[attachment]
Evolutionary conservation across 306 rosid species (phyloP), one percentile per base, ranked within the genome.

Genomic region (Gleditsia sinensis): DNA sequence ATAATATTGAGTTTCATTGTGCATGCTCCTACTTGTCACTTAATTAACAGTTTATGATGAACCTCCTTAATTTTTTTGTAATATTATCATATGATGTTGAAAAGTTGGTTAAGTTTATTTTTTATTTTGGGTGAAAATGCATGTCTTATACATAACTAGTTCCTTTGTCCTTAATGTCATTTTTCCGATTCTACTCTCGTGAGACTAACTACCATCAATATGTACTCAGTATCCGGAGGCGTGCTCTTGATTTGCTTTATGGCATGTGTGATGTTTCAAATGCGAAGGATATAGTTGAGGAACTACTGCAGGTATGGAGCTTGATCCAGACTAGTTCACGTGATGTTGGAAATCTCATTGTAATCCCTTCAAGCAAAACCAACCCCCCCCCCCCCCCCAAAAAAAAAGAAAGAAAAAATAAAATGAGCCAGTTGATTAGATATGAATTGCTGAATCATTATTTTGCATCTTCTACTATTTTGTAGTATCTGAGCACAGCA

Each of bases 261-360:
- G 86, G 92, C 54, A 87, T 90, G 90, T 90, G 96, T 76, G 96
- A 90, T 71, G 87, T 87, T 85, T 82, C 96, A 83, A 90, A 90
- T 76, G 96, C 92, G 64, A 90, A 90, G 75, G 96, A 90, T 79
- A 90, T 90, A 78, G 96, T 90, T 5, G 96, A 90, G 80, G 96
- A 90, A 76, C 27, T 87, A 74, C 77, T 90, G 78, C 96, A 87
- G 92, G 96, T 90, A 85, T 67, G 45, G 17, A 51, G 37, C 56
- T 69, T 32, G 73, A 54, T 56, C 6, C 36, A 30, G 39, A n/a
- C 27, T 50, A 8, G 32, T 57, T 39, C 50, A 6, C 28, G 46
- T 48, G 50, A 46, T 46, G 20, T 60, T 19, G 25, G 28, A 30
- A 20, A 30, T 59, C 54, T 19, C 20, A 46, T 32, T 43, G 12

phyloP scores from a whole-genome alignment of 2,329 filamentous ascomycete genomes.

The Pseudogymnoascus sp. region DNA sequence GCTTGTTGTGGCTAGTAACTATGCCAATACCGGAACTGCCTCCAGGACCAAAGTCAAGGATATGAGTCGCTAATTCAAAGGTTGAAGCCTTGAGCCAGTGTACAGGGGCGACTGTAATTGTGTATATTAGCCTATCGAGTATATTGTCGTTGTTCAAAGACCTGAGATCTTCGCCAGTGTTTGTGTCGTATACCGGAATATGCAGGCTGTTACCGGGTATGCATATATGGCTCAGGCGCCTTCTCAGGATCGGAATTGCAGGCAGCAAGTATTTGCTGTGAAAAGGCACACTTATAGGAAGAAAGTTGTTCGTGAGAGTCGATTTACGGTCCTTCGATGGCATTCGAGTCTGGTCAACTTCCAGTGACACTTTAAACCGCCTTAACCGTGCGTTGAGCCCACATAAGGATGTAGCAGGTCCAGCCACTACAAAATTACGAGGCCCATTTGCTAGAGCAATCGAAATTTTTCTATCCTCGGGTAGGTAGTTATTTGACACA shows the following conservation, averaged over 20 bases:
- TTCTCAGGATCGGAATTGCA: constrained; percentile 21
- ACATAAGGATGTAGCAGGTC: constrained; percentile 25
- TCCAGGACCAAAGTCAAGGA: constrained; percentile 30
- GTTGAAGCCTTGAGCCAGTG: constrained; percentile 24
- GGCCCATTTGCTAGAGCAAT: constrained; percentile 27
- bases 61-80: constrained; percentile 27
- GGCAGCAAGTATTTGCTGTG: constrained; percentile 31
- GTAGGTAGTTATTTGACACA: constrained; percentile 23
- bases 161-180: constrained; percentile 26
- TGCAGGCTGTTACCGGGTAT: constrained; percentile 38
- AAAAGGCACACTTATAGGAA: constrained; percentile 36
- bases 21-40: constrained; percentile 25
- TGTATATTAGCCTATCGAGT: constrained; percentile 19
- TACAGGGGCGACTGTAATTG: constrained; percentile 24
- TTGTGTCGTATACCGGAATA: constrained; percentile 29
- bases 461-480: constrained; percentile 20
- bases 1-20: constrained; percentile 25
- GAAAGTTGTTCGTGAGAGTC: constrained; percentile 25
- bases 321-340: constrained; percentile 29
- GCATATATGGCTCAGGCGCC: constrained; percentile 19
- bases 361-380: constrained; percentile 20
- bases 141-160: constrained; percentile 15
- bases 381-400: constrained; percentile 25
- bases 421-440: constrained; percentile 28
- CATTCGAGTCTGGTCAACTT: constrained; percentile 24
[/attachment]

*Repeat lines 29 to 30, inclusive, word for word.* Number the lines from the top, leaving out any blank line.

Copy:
- TACAGGGGCGACTGTAATTG: constrained; percentile 24
- TTGTGTCGTATACCGGAATA: constrained; percentile 29